Athletes and Money. Illustration:


Editors Note: In our November issue, we take an in-depth look at how athletes in the action sports industry can better manage their money and the often-occurring pitfalls encountered along the way. For the entire version of this story, pick up a copy of November now.

by Cullen Poythress

With action sports' meteoric growth, pro riders are locking in bigger contracts and heftier royalty checks than ever, and some contests now boast purses in the millions. That's a good thing right? Well, what happens when an athlete's career inevitably begins to slow, the seemingly inexhaustible flow of money begins to run dry, and the bills on the Aston Martin, vacation house in Hawaii, and Italian leather living room set begin to stack up? Statistically, pro athletes have an overwhelming tendency to end up completely broke.

In a 2009 Sports Illustrated article, “Why Athletes Go Broke,” Pablo Torre writes; "Professional athletes are very similar to lottery winners in that their money came very quickly with no real tie to any sort of financial prowess," says Torre. The result, he says, is an entire class of extremely wealthy people that have very little know how when it comes to managing cash.

The latest numbers suggest that more than half of professional sports players go broke within just a few years of their last game—a staggering figure considering many athletes leave their careers with millions in the bank, but with more at stake these days a number of new services are popping up to help athletes avoid this pitfall and put their wealth to work for a lifetime.

Conquering The Spend Cycle

In January, Skate Park of Tampa General Manager Ryan Clements and skate industry veteran Heath Brinkly joined forces to launch Exel—a money management business designed to help skateboarders and other action sports athletes manage their wealth. "Everyone that’s been around skateboarding knows a pro that was a big earner and now has nothing to show for it," says Clements.

Brinkly says sometimes money management solutions can be as simple as curbing the urge to spend. "These guys make useless purchases like high-end luxury cars that are worthless in a few years. We’re not saying don’t have a good time and enjoy the fruits of your labor—by all means live it up.  But there’s a happy medium there somewhere."

Black Label Team Manager Dave Ashley has spent the last three years of his career managing some of the most successful skaters in the industry and witnessed the lures of spending. "I would say 90 percent of the skaters nowadays are in debt," he says. "They'll come up on some cash at a contest and end up blowing it all on booze, drugs, chicks, cars, trips to Vegas, and other random, useless, stuff. But it’s different now, there’s more at stake."



"Hey man! Remember me from middle school?"

For athletes who are able to ignore the lure of reckless spending, there are plenty of other financial pitfalls to be wary of. "The more money you have, the more people approach you to do things with that money," explains Clements, who says knowing how to spot bad deals and make smart choices when faced with loan or investment proposals can make or break an athlete's bank.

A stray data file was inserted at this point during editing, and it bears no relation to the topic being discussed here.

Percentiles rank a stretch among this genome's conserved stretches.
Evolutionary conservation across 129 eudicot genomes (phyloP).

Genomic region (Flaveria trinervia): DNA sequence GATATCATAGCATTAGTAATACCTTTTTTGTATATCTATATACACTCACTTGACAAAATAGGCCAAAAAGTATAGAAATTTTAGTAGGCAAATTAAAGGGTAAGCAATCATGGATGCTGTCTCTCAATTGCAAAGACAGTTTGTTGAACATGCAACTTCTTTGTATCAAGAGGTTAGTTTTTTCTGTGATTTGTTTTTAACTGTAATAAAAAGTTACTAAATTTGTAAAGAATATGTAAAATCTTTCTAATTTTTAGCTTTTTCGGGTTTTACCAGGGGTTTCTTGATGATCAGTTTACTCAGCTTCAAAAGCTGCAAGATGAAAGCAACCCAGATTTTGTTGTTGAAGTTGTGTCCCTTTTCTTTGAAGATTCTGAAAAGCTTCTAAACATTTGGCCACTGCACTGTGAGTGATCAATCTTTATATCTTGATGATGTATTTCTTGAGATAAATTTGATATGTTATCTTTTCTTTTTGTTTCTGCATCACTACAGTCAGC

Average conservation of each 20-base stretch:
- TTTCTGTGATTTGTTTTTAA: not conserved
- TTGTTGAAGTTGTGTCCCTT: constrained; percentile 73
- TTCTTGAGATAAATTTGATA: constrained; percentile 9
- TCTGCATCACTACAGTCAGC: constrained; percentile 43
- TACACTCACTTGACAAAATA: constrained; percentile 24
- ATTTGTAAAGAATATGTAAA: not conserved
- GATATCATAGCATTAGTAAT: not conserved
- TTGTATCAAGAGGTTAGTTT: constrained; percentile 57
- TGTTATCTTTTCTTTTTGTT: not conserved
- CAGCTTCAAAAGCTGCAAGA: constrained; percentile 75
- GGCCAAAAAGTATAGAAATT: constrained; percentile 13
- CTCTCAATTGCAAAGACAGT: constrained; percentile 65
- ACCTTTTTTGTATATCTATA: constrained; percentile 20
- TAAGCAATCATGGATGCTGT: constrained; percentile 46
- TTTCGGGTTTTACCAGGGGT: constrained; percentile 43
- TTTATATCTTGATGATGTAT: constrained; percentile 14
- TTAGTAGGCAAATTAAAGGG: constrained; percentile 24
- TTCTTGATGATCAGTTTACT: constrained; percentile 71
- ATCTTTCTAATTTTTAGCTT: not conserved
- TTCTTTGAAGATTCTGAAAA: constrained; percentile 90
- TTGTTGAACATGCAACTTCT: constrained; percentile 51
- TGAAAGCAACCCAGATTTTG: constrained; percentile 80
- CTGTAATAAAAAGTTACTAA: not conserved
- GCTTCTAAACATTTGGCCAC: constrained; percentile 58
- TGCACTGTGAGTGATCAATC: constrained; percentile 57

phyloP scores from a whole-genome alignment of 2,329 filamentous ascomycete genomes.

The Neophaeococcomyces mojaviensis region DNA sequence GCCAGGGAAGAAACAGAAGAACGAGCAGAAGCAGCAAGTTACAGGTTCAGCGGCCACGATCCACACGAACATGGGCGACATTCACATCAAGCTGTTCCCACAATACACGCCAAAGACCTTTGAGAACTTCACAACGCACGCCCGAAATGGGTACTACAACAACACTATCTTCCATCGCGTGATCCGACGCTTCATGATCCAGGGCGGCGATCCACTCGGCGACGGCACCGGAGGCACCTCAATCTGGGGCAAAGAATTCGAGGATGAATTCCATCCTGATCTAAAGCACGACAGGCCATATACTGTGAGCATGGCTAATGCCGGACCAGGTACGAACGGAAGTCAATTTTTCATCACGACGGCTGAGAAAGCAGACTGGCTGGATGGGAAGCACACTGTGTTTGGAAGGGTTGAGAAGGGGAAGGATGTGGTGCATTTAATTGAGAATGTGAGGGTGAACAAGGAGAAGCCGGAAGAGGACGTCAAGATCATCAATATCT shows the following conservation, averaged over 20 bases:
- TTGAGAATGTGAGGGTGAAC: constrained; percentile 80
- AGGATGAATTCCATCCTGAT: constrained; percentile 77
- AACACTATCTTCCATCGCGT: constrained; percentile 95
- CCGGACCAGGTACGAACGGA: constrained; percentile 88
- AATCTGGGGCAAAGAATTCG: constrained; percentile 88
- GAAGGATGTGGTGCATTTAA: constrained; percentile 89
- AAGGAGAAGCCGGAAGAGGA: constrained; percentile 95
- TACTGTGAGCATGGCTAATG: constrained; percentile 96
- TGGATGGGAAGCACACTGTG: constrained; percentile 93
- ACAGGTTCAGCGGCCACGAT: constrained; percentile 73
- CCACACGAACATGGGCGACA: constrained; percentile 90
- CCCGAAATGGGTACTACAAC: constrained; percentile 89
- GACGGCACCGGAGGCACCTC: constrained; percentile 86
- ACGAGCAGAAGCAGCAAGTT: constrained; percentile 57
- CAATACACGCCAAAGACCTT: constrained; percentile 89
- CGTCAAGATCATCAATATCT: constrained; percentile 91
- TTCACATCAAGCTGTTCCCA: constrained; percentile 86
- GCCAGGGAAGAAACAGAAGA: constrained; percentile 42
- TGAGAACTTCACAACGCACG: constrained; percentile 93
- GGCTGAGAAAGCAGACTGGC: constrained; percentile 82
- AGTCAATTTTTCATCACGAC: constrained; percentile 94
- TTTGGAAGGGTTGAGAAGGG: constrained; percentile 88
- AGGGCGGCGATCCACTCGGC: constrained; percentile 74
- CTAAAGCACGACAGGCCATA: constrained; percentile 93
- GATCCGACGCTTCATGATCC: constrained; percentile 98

Bad deals often come from friends and family looking for angel capital to finance their dream business or other self-serving ends. "Some athletes engage in what they believe to be smart investing, but end up taking backwards deals they don't understand—sinking big bucks into high-risk, private equity ventures like nightclubs, restaurants, record labels, and clothing lines," says Ed Butowski, managing partner at Chapwood Financial, who has managed the personal finances of some of the highest net worth athletes in the world. Butowski says only one out of the 30 private equity investments in the world work out. "What are the chances that your cousin has this investment?" he asks.

Butowski has a strict litmus test for these types of investments; "You must own 70 to 80 percent of the investment until you get your money back, you must get a ten percent return per year until you get your money back, and the investment needs to return at least three times your money back in five years or you don't do the deal."

The Wrath Of The Tax Man

Tax evasion, voluntary or not, is another area of money management that's often problematic for action sports athletes. Many sponsored riders are hired as independent contractors working under a 1099. With no employee withholdings, taxes are something the athlete has to be personally accountable for and this often falls by the wayside.

"I can name a lot of skaters who I grew up with, and many of whom I've managed, that have had serious problems with back taxes," says Ashley. "It’s either because they didn’t pay taxes on time or they're spending money on stuff they can’t afford."

Planning For The Future

With most skaters' moneymaking careers only lasting between 10 and 15 years, saving and sound financial planning is critical to making earnings last. Clements, who manages Paul Rodriguez and Fred Gall's finances with Brinkly, says putting together a simple financial plan is the first step towards building a solid nest egg for the future. "We’ve found that most of the guys we talk to want to be responsible with their money. They just don’t know where to start."

For Butowski the financial roadmap to a prosperous future for athletes is pretty simple. "I don't care what industry you're in," he says. "If you compound your money and don't put it in convoluted private equity deals you won't go broke. You're never going to make as much money as you think and you can't forecast the future. If you learn how to compound your money, you will make a significant amount of money on return."